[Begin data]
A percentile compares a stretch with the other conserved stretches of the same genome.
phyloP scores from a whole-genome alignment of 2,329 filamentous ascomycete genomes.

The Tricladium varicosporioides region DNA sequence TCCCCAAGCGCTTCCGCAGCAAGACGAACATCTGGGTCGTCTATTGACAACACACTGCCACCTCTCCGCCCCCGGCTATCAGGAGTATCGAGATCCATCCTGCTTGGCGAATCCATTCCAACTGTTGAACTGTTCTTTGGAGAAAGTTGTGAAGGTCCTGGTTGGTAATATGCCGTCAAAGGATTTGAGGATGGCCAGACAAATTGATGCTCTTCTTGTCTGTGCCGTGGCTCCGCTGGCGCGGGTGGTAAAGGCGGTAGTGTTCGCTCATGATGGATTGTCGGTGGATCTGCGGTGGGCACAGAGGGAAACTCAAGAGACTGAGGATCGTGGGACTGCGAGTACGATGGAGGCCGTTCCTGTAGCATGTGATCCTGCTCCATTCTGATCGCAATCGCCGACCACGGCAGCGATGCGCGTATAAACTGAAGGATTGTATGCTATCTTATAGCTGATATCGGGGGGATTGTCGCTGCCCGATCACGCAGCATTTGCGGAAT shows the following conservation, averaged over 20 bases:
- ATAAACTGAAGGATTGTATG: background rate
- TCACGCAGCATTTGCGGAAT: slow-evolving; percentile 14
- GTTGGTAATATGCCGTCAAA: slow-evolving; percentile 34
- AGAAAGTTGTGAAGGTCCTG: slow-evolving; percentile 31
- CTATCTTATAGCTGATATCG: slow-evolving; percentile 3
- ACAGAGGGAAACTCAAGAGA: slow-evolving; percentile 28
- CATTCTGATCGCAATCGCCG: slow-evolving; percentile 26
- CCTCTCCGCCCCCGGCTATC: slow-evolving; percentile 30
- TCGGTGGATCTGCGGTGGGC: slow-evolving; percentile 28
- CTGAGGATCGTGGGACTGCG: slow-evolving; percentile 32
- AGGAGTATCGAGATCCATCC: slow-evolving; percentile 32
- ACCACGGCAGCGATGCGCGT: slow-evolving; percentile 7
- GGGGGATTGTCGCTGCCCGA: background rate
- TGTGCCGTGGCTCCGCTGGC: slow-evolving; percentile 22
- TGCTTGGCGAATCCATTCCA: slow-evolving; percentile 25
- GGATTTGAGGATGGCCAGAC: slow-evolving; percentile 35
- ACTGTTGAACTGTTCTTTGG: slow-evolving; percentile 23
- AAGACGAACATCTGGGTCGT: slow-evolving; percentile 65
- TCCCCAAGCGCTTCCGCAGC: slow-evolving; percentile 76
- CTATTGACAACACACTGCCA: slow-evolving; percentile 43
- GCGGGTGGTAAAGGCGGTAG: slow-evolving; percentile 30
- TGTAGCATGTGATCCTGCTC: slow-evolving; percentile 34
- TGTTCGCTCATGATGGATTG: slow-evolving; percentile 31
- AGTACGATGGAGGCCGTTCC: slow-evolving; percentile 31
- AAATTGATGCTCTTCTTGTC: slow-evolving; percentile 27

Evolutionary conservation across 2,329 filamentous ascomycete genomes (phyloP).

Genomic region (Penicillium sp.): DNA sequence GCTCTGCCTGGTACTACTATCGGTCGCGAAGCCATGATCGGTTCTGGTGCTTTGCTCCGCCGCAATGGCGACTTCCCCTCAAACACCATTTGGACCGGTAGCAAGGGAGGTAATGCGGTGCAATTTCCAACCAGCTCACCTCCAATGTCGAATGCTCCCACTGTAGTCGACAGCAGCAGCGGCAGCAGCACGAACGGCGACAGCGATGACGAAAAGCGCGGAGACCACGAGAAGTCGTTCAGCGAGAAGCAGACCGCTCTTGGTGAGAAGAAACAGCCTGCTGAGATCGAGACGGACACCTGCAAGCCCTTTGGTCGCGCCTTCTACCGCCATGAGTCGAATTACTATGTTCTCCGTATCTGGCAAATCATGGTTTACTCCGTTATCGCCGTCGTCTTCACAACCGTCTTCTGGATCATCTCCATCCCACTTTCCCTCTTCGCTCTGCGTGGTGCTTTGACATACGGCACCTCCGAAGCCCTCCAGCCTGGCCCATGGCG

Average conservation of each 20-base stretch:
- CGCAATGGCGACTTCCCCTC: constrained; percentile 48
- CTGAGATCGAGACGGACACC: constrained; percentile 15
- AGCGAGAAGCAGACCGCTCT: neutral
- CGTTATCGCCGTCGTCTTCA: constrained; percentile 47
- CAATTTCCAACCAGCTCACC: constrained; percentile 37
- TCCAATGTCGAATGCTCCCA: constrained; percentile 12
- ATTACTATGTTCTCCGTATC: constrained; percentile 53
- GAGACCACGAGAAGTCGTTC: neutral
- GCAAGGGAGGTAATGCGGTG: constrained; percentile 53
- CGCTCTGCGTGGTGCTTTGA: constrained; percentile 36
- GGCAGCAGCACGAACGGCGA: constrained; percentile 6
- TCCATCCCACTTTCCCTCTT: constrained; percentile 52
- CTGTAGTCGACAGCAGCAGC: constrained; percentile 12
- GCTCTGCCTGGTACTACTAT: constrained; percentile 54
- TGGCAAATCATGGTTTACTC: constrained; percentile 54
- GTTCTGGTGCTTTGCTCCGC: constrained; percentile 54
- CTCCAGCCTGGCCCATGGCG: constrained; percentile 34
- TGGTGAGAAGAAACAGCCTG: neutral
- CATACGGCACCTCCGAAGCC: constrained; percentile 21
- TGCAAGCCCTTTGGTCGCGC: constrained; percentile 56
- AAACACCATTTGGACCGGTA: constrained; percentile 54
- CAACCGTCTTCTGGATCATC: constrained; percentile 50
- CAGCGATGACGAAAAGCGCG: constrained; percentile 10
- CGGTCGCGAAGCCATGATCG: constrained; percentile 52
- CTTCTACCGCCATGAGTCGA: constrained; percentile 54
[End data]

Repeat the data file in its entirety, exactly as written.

A percentile compares a stretch with the other conserved stretches of the same genome.
phyloP scores from a whole-genome alignment of 2,329 filamentous ascomycete genomes.

The Tricladium varicosporioides region DNA sequence TCCCCAAGCGCTTCCGCAGCAAGACGAACATCTGGGTCGTCTATTGACAACACACTGCCACCTCTCCGCCCCCGGCTATCAGGAGTATCGAGATCCATCCTGCTTGGCGAATCCATTCCAACTGTTGAACTGTTCTTTGGAGAAAGTTGTGAAGGTCCTGGTTGGTAATATGCCGTCAAAGGATTTGAGGATGGCCAGACAAATTGATGCTCTTCTTGTCTGTGCCGTGGCTCCGCTGGCGCGGGTGGTAAAGGCGGTAGTGTTCGCTCATGATGGATTGTCGGTGGATCTGCGGTGGGCACAGAGGGAAACTCAAGAGACTGAGGATCGTGGGACTGCGAGTACGATGGAGGCCGTTCCTGTAGCATGTGATCCTGCTCCATTCTGATCGCAATCGCCGACCACGGCAGCGATGCGCGTATAAACTGAAGGATTGTATGCTATCTTATAGCTGATATCGGGGGGATTGTCGCTGCCCGATCACGCAGCATTTGCGGAAT shows the following conservation, averaged over 20 bases:
- ATAAACTGAAGGATTGTATG: background rate
- TCACGCAGCATTTGCGGAAT: slow-evolving; percentile 14
- GTTGGTAATATGCCGTCAAA: slow-evolving; percentile 34
- AGAAAGTTGTGAAGGTCCTG: slow-evolving; percentile 31
- CTATCTTATAGCTGATATCG: slow-evolving; percentile 3
- ACAGAGGGAAACTCAAGAGA: slow-evolving; percentile 28
- CATTCTGATCGCAATCGCCG: slow-evolving; percentile 26
- CCTCTCCGCCCCCGGCTATC: slow-evolving; percentile 30
- TCGGTGGATCTGCGGTGGGC: slow-evolving; percentile 28
- CTGAGGATCGTGGGACTGCG: slow-evolving; percentile 32
- AGGAGTATCGAGATCCATCC: slow-evolving; percentile 32
- ACCACGGCAGCGATGCGCGT: slow-evolving; percentile 7
- GGGGGATTGTCGCTGCCCGA: background rate
- TGTGCCGTGGCTCCGCTGGC: slow-evolving; percentile 22
- TGCTTGGCGAATCCATTCCA: slow-evolving; percentile 25
- GGATTTGAGGATGGCCAGAC: slow-evolving; percentile 35
- ACTGTTGAACTGTTCTTTGG: slow-evolving; percentile 23
- AAGACGAACATCTGGGTCGT: slow-evolving; percentile 65
- TCCCCAAGCGCTTCCGCAGC: slow-evolving; percentile 76
- CTATTGACAACACACTGCCA: slow-evolving; percentile 43
- GCGGGTGGTAAAGGCGGTAG: slow-evolving; percentile 30
- TGTAGCATGTGATCCTGCTC: slow-evolving; percentile 34
- TGTTCGCTCATGATGGATTG: slow-evolving; percentile 31
- AGTACGATGGAGGCCGTTCC: slow-evolving; percentile 31
- AAATTGATGCTCTTCTTGTC: slow-evolving; percentile 27

Evolutionary conservation across 2,329 filamentous ascomycete genomes (phyloP).

Genomic region (Penicillium sp.): DNA sequence GCTCTGCCTGGTACTACTATCGGTCGCGAAGCCATGATCGGTTCTGGTGCTTTGCTCCGCCGCAATGGCGACTTCCCCTCAAACACCATTTGGACCGGTAGCAAGGGAGGTAATGCGGTGCAATTTCCAACCAGCTCACCTCCAATGTCGAATGCTCCCACTGTAGTCGACAGCAGCAGCGGCAGCAGCACGAACGGCGACAGCGATGACGAAAAGCGCGGAGACCACGAGAAGTCGTTCAGCGAGAAGCAGACCGCTCTTGGTGAGAAGAAACAGCCTGCTGAGATCGAGACGGACACCTGCAAGCCCTTTGGTCGCGCCTTCTACCGCCATGAGTCGAATTACTATGTTCTCCGTATCTGGCAAATCATGGTTTACTCCGTTATCGCCGTCGTCTTCACAACCGTCTTCTGGATCATCTCCATCCCACTTTCCCTCTTCGCTCTGCGTGGTGCTTTGACATACGGCACCTCCGAAGCCCTCCAGCCTGGCCCATGGCG

Average conservation of each 20-base stretch:
- CGCAATGGCGACTTCCCCTC: constrained; percentile 48
- CTGAGATCGAGACGGACACC: constrained; percentile 15
- AGCGAGAAGCAGACCGCTCT: neutral
- CGTTATCGCCGTCGTCTTCA: constrained; percentile 47
- CAATTTCCAACCAGCTCACC: constrained; percentile 37
- TCCAATGTCGAATGCTCCCA: constrained; percentile 12
- ATTACTATGTTCTCCGTATC: constrained; percentile 53
- GAGACCACGAGAAGTCGTTC: neutral
- GCAAGGGAGGTAATGCGGTG: constrained; percentile 53
- CGCTCTGCGTGGTGCTTTGA: constrained; percentile 36
- GGCAGCAGCACGAACGGCGA: constrained; percentile 6
- TCCATCCCACTTTCCCTCTT: constrained; percentile 52
- CTGTAGTCGACAGCAGCAGC: constrained; percentile 12
- GCTCTGCCTGGTACTACTAT: constrained; percentile 54
- TGGCAAATCATGGTTTACTC: constrained; percentile 54
- GTTCTGGTGCTTTGCTCCGC: constrained; percentile 54
- CTCCAGCCTGGCCCATGGCG: constrained; percentile 34
- TGGTGAGAAGAAACAGCCTG: neutral
- CATACGGCACCTCCGAAGCC: constrained; percentile 21
- TGCAAGCCCTTTGGTCGCGC: constrained; percentile 56
- AAACACCATTTGGACCGGTA: constrained; percentile 54
- CAACCGTCTTCTGGATCATC: constrained; percentile 50
- CAGCGATGACGAAAAGCGCG: constrained; percentile 10
- CGGTCGCGAAGCCATGATCG: constrained; percentile 52
- CTTCTACCGCCATGAGTCGA: constrained; percentile 54